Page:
What are the Differences Between Debt Settlement & Bankruptcy
When it comes to making a decision as to Debt Settlement or Bankruptcy you should carefully consider the benefits and consequences of both options. Neither decision should be made lightly and they both have repercussions.
First, remember that Debt Settlement is *not* the same thing as Debt Consolidation. (To learn more about Debt Consolidation click here). Debt Settlement is the process of paying lump sums to your creditors in exchange for a reduction in your debt.
There are several key areas which should be evaluated:
|Do you need….||Debt Consolidation||Debt Settlement||Chapter 7 Bankruptcy||Chapter 13 Bankruptcy|
|A Repayment Plan?|
|To Stop Litigation?||Can Delay|
|To Protect Assets?|
|Asset Protection at All Costs?|
|A Discharge of Debts Without Tax Consequences?||Usually|
|A Quick Resolution?|
|To Stop a Garnishment?|
|Creditor Acceptance of your Payments?|
|Money to Settle?|
Please recognize that the above chart is not something that can explain the nuances like speaking with an attorney can. For example, asset protection is not limited to non-bankruptcy options. There is a concept in bankruptcy called pre-bankruptcy planning and if done correctly you will not lose or can minimize the loss of assets.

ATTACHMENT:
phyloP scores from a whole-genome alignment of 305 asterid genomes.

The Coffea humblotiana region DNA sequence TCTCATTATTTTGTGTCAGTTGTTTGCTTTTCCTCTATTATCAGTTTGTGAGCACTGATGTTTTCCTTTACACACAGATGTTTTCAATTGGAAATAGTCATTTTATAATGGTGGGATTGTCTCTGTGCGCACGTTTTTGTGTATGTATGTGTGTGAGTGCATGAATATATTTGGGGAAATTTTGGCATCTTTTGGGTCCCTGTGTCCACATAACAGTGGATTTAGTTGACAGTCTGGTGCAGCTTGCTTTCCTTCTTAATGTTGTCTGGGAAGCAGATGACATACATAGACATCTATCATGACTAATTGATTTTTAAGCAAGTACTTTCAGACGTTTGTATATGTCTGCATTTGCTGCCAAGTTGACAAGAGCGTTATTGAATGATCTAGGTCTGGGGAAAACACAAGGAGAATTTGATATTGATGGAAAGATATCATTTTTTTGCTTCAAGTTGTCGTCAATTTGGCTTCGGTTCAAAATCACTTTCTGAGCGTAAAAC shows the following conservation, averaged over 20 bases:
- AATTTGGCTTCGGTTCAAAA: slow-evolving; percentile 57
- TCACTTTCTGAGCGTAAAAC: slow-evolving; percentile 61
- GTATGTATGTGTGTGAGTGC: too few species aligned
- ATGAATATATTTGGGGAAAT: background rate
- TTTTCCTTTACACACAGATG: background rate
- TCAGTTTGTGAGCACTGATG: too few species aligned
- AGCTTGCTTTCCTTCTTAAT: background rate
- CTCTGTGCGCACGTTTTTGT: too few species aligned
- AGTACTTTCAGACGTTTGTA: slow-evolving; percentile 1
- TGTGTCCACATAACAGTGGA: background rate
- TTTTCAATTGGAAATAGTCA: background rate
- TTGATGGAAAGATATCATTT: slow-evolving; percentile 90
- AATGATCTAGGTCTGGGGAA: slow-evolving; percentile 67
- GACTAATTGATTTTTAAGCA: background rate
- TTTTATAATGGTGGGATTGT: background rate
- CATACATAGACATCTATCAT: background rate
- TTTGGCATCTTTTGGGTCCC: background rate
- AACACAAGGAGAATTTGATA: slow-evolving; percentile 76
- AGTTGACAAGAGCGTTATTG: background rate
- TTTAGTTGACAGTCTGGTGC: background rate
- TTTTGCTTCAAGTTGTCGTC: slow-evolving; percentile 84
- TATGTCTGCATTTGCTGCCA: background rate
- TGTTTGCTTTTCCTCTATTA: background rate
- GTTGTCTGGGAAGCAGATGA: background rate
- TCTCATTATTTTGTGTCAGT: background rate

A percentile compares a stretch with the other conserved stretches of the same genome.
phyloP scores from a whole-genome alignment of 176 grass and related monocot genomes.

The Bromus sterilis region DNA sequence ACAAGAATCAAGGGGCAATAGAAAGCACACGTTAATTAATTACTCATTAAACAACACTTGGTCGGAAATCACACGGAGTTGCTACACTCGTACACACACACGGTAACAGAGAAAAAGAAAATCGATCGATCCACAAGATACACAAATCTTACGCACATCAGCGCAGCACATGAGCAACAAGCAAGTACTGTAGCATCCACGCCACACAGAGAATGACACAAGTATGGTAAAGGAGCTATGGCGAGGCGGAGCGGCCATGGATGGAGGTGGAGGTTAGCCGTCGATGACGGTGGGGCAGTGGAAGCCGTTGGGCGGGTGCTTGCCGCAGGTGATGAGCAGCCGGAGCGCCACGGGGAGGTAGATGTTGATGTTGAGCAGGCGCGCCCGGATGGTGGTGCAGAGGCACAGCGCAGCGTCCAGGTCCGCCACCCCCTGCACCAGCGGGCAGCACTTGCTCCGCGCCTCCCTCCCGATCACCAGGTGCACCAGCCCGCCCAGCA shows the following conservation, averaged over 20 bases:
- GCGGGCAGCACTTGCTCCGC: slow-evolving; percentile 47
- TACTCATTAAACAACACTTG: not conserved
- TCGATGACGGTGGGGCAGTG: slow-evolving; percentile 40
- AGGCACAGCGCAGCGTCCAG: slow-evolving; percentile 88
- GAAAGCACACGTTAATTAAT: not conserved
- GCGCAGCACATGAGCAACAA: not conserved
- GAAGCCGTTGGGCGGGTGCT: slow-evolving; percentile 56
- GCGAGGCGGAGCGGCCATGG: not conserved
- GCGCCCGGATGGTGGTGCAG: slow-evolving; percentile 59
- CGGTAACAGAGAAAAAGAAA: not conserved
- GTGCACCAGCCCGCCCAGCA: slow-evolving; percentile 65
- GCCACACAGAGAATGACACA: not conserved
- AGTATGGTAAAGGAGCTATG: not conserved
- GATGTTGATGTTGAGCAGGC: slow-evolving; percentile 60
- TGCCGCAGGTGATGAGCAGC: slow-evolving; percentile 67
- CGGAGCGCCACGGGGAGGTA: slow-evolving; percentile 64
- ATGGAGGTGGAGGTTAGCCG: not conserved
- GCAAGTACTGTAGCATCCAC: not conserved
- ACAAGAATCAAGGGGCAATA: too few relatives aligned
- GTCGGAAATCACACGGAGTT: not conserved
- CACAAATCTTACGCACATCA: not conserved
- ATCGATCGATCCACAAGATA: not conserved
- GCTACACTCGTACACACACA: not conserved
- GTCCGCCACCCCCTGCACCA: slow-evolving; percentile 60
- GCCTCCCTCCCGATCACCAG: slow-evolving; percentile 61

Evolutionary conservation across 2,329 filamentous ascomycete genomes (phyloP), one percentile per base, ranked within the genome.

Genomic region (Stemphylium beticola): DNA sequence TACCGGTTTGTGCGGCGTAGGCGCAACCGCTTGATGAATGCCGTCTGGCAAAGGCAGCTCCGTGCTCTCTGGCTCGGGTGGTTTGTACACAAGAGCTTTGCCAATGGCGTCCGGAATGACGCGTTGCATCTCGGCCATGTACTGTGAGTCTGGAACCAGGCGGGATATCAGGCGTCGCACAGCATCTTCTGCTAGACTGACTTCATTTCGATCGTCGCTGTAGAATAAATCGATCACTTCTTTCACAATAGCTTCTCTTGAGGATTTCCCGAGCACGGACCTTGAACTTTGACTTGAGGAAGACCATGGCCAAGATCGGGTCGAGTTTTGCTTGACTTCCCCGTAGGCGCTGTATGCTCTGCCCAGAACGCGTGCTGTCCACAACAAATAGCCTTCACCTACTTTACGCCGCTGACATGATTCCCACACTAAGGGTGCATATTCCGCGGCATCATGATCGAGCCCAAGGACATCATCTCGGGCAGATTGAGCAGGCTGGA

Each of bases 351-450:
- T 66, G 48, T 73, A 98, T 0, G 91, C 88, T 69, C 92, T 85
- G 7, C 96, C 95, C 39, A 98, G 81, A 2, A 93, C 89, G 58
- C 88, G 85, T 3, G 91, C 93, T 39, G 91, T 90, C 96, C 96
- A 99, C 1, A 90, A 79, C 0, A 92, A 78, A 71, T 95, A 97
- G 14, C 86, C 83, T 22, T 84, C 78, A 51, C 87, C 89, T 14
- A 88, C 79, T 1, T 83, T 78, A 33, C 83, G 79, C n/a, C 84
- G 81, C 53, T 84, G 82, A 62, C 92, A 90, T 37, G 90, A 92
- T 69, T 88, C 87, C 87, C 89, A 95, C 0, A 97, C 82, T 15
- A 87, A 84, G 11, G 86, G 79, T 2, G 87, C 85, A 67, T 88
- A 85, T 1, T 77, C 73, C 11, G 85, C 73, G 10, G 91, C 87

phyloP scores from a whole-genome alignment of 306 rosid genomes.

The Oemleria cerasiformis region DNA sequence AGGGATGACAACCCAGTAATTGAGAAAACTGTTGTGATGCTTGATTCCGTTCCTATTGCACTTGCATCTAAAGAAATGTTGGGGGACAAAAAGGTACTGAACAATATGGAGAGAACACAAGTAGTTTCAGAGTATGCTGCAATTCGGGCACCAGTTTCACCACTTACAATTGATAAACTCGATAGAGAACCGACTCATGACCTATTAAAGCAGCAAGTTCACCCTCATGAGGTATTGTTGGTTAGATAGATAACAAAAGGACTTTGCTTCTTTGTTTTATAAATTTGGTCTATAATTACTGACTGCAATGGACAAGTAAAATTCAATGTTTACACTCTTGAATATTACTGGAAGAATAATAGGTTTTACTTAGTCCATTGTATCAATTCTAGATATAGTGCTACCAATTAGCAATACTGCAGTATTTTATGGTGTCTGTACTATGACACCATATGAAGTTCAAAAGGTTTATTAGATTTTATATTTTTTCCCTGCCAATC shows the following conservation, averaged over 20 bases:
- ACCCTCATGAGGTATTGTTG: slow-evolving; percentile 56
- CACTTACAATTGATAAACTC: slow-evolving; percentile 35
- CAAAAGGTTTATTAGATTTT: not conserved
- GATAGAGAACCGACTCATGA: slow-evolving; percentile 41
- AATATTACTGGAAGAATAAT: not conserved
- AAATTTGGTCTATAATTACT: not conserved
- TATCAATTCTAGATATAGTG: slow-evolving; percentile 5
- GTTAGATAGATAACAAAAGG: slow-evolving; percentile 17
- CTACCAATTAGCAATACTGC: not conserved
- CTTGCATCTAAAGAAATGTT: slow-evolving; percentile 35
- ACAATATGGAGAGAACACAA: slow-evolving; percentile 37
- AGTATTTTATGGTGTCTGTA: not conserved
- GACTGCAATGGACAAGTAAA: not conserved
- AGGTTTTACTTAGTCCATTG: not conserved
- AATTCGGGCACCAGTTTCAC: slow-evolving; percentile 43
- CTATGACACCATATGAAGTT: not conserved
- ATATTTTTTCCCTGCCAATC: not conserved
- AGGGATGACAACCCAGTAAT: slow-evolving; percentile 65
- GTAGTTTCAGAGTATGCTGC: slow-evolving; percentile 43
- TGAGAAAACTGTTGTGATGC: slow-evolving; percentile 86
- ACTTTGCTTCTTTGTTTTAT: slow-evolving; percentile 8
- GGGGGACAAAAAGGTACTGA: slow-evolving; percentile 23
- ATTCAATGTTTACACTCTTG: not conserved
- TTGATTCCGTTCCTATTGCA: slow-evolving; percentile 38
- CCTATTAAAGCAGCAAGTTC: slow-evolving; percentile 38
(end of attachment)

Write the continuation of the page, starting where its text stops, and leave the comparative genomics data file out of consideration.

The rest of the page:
Likewise if you have an asset that at all costs you cannot lose and it is not protected within a bankruptcy filing then you should consider an alternative such as debt settlement. Remember with Debt Settlement you will need access to money so that you can make a payment within a relatively short period of time.
One of the largest advantages of bankruptcy is the legal protection that it provides. There is an automatic stay upon filing. This stops garnishments, lawsuits, creditor phone calls, and essentially any creditor activity whatsoever. This does not strip creditors of their rights, but their rights are now defined by the bankruptcy code, rather than state contract law.
However, one of the largest downsides to bankruptcy filing is the loss of control of your assets. When a bankruptcy is filed a bankruptcy estate is created which is comprised of all of the your assets. This means if the debtor owns something, that is not exempt, the bankruptcy trustee could liquidate the asset. But, if you are concerned about this, make sure you speak with a bankruptcy attorney. Just because you may have a non-exempt asset doesn’t mean you would lose it in bankruptcy. Oftentimes you have the right to purchase it back or keep it in a Chapter 13.
At the end of the day deciding whether or not to file bankruptcy or go the debt settlement route will be based on the individual facts of each client. But what is most important is to explore ALL of your options and not get pushed into one or the other from a salesman.
Call an attorney and Cohen & Cohen, P.C., today to discuss your debt resolution options with a licensed attorney. We are here to help!